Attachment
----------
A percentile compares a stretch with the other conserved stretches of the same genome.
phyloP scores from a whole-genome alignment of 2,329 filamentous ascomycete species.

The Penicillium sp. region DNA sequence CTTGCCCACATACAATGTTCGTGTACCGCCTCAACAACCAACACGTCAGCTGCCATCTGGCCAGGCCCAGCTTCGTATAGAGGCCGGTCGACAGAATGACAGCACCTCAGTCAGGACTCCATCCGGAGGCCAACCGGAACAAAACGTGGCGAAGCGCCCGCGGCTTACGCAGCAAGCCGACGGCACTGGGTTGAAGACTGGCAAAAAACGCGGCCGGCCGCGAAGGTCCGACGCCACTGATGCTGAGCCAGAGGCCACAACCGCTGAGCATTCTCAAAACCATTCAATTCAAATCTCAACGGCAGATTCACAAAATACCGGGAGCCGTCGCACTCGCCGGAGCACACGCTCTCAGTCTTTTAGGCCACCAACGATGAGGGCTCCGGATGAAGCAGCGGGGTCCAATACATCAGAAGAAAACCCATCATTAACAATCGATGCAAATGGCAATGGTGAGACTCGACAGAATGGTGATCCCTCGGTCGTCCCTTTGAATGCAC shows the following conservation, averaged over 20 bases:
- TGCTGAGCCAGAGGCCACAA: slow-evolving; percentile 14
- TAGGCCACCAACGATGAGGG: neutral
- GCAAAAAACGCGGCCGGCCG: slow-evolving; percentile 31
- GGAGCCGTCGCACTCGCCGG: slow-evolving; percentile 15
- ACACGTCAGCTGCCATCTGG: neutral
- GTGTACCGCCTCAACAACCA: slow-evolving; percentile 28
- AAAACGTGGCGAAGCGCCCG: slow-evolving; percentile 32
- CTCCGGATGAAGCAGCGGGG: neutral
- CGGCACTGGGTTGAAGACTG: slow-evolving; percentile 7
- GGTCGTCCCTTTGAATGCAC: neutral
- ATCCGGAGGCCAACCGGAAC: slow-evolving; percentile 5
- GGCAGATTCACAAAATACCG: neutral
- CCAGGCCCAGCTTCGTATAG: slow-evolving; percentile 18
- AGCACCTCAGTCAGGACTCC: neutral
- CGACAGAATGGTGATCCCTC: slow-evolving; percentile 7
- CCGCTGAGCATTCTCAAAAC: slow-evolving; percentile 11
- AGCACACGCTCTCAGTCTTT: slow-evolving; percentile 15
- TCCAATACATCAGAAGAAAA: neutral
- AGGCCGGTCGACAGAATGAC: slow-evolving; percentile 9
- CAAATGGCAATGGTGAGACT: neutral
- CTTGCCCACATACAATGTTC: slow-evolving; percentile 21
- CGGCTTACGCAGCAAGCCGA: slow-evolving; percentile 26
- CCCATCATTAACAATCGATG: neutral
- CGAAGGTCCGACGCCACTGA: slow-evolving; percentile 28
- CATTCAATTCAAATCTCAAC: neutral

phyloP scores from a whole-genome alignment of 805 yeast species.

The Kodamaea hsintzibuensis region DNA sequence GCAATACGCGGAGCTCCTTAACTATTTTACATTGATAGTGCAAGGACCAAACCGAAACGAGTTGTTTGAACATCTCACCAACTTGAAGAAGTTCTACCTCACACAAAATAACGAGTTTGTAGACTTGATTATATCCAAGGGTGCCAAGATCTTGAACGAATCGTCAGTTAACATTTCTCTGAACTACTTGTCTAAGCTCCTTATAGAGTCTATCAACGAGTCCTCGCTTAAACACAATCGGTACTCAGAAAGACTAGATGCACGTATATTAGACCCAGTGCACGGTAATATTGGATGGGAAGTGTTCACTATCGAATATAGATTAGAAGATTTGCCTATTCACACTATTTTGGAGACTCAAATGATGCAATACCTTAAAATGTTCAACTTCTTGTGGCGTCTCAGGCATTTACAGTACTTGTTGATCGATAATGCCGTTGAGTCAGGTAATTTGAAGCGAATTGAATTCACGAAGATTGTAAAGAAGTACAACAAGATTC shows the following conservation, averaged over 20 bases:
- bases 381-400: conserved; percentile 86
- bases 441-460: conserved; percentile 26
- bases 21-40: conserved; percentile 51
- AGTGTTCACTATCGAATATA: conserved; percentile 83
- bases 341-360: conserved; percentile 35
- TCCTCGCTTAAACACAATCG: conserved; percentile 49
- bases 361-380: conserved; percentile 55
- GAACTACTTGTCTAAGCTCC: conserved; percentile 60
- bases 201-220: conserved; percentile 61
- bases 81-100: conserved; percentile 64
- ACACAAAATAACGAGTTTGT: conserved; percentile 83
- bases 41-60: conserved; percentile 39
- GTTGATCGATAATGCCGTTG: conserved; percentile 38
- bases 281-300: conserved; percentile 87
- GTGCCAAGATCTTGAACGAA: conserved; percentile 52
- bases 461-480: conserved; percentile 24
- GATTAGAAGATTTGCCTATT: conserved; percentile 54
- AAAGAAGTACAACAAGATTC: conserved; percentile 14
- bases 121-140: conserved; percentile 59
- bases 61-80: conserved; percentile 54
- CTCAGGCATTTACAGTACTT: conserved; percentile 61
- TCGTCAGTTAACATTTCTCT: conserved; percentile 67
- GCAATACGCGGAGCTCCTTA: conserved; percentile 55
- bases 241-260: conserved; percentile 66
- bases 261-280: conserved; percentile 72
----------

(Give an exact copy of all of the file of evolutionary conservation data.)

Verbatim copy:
A percentile compares a stretch with the other conserved stretches of the same genome.
phyloP scores from a whole-genome alignment of 2,329 filamentous ascomycete species.

The Penicillium sp. region DNA sequence CTTGCCCACATACAATGTTCGTGTACCGCCTCAACAACCAACACGTCAGCTGCCATCTGGCCAGGCCCAGCTTCGTATAGAGGCCGGTCGACAGAATGACAGCACCTCAGTCAGGACTCCATCCGGAGGCCAACCGGAACAAAACGTGGCGAAGCGCCCGCGGCTTACGCAGCAAGCCGACGGCACTGGGTTGAAGACTGGCAAAAAACGCGGCCGGCCGCGAAGGTCCGACGCCACTGATGCTGAGCCAGAGGCCACAACCGCTGAGCATTCTCAAAACCATTCAATTCAAATCTCAACGGCAGATTCACAAAATACCGGGAGCCGTCGCACTCGCCGGAGCACACGCTCTCAGTCTTTTAGGCCACCAACGATGAGGGCTCCGGATGAAGCAGCGGGGTCCAATACATCAGAAGAAAACCCATCATTAACAATCGATGCAAATGGCAATGGTGAGACTCGACAGAATGGTGATCCCTCGGTCGTCCCTTTGAATGCAC shows the following conservation, averaged over 20 bases:
- TGCTGAGCCAGAGGCCACAA: slow-evolving; percentile 14
- TAGGCCACCAACGATGAGGG: neutral
- GCAAAAAACGCGGCCGGCCG: slow-evolving; percentile 31
- GGAGCCGTCGCACTCGCCGG: slow-evolving; percentile 15
- ACACGTCAGCTGCCATCTGG: neutral
- GTGTACCGCCTCAACAACCA: slow-evolving; percentile 28
- AAAACGTGGCGAAGCGCCCG: slow-evolving; percentile 32
- CTCCGGATGAAGCAGCGGGG: neutral
- CGGCACTGGGTTGAAGACTG: slow-evolving; percentile 7
- GGTCGTCCCTTTGAATGCAC: neutral
- ATCCGGAGGCCAACCGGAAC: slow-evolving; percentile 5
- GGCAGATTCACAAAATACCG: neutral
- CCAGGCCCAGCTTCGTATAG: slow-evolving; percentile 18
- AGCACCTCAGTCAGGACTCC: neutral
- CGACAGAATGGTGATCCCTC: slow-evolving; percentile 7
- CCGCTGAGCATTCTCAAAAC: slow-evolving; percentile 11
- AGCACACGCTCTCAGTCTTT: slow-evolving; percentile 15
- TCCAATACATCAGAAGAAAA: neutral
- AGGCCGGTCGACAGAATGAC: slow-evolving; percentile 9
- CAAATGGCAATGGTGAGACT: neutral
- CTTGCCCACATACAATGTTC: slow-evolving; percentile 21
- CGGCTTACGCAGCAAGCCGA: slow-evolving; percentile 26
- CCCATCATTAACAATCGATG: neutral
- CGAAGGTCCGACGCCACTGA: slow-evolving; percentile 28
- CATTCAATTCAAATCTCAAC: neutral

phyloP scores from a whole-genome alignment of 805 yeast species.

The Kodamaea hsintzibuensis region DNA sequence GCAATACGCGGAGCTCCTTAACTATTTTACATTGATAGTGCAAGGACCAAACCGAAACGAGTTGTTTGAACATCTCACCAACTTGAAGAAGTTCTACCTCACACAAAATAACGAGTTTGTAGACTTGATTATATCCAAGGGTGCCAAGATCTTGAACGAATCGTCAGTTAACATTTCTCTGAACTACTTGTCTAAGCTCCTTATAGAGTCTATCAACGAGTCCTCGCTTAAACACAATCGGTACTCAGAAAGACTAGATGCACGTATATTAGACCCAGTGCACGGTAATATTGGATGGGAAGTGTTCACTATCGAATATAGATTAGAAGATTTGCCTATTCACACTATTTTGGAGACTCAAATGATGCAATACCTTAAAATGTTCAACTTCTTGTGGCGTCTCAGGCATTTACAGTACTTGTTGATCGATAATGCCGTTGAGTCAGGTAATTTGAAGCGAATTGAATTCACGAAGATTGTAAAGAAGTACAACAAGATTC shows the following conservation, averaged over 20 bases:
- bases 381-400: conserved; percentile 86
- bases 441-460: conserved; percentile 26
- bases 21-40: conserved; percentile 51
- AGTGTTCACTATCGAATATA: conserved; percentile 83
- bases 341-360: conserved; percentile 35
- TCCTCGCTTAAACACAATCG: conserved; percentile 49
- bases 361-380: conserved; percentile 55
- GAACTACTTGTCTAAGCTCC: conserved; percentile 60
- bases 201-220: conserved; percentile 61
- bases 81-100: conserved; percentile 64
- ACACAAAATAACGAGTTTGT: conserved; percentile 83
- bases 41-60: conserved; percentile 39
- GTTGATCGATAATGCCGTTG: conserved; percentile 38
- bases 281-300: conserved; percentile 87
- GTGCCAAGATCTTGAACGAA: conserved; percentile 52
- bases 461-480: conserved; percentile 24
- GATTAGAAGATTTGCCTATT: conserved; percentile 54
- AAAGAAGTACAACAAGATTC: conserved; percentile 14
- bases 121-140: conserved; percentile 59
- bases 61-80: conserved; percentile 54
- CTCAGGCATTTACAGTACTT: conserved; percentile 61
- TCGTCAGTTAACATTTCTCT: conserved; percentile 67
- GCAATACGCGGAGCTCCTTA: conserved; percentile 55
- bases 241-260: conserved; percentile 66
- bases 261-280: conserved; percentile 72